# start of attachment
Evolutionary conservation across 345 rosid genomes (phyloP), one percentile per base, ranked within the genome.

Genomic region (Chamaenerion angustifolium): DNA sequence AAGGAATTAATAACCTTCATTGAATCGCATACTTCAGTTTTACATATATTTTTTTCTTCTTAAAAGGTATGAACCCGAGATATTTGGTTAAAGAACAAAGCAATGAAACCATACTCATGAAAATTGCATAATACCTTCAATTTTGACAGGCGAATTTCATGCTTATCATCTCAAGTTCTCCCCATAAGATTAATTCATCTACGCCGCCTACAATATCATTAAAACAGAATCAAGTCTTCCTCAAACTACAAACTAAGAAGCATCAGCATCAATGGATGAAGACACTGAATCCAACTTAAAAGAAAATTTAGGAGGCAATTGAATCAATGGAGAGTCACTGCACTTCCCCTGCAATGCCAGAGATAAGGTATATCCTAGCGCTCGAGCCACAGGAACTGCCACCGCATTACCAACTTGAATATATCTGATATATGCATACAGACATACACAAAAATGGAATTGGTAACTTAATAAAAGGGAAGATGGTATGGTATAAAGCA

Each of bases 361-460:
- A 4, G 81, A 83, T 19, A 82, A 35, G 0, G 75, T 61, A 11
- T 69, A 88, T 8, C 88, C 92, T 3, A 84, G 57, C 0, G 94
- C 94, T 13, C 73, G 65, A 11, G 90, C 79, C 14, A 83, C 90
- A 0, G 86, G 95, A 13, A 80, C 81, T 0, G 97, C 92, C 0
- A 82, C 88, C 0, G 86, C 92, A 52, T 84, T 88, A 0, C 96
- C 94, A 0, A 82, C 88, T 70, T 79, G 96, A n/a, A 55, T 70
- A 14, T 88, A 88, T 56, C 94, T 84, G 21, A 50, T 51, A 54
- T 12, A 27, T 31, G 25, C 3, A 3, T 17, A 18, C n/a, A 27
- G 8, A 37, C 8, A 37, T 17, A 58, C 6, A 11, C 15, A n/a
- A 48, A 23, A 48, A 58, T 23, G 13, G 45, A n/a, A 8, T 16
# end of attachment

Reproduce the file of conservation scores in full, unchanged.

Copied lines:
Evolutionary conservation across 345 rosid genomes (phyloP), one percentile per base, ranked within the genome.

Genomic region (Chamaenerion angustifolium): DNA sequence AAGGAATTAATAACCTTCATTGAATCGCATACTTCAGTTTTACATATATTTTTTTCTTCTTAAAAGGTATGAACCCGAGATATTTGGTTAAAGAACAAAGCAATGAAACCATACTCATGAAAATTGCATAATACCTTCAATTTTGACAGGCGAATTTCATGCTTATCATCTCAAGTTCTCCCCATAAGATTAATTCATCTACGCCGCCTACAATATCATTAAAACAGAATCAAGTCTTCCTCAAACTACAAACTAAGAAGCATCAGCATCAATGGATGAAGACACTGAATCCAACTTAAAAGAAAATTTAGGAGGCAATTGAATCAATGGAGAGTCACTGCACTTCCCCTGCAATGCCAGAGATAAGGTATATCCTAGCGCTCGAGCCACAGGAACTGCCACCGCATTACCAACTTGAATATATCTGATATATGCATACAGACATACACAAAAATGGAATTGGTAACTTAATAAAAGGGAAGATGGTATGGTATAAAGCA

Each of bases 361-460:
- A 4, G 81, A 83, T 19, A 82, A 35, G 0, G 75, T 61, A 11
- T 69, A 88, T 8, C 88, C 92, T 3, A 84, G 57, C 0, G 94
- C 94, T 13, C 73, G 65, A 11, G 90, C 79, C 14, A 83, C 90
- A 0, G 86, G 95, A 13, A 80, C 81, T 0, G 97, C 92, C 0
- A 82, C 88, C 0, G 86, C 92, A 52, T 84, T 88, A 0, C 96
- C 94, A 0, A 82, C 88, T 70, T 79, G 96, A n/a, A 55, T 70
- A 14, T 88, A 88, T 56, C 94, T 84, G 21, A 50, T 51, A 54
- T 12, A 27, T 31, G 25, C 3, A 3, T 17, A 18, C n/a, A 27
- G 8, A 37, C 8, A 37, T 17, A 58, C 6, A 11, C 15, A n/a
- A 48, A 23, A 48, A 58, T 23, G 13, G 45, A n/a, A 8, T 16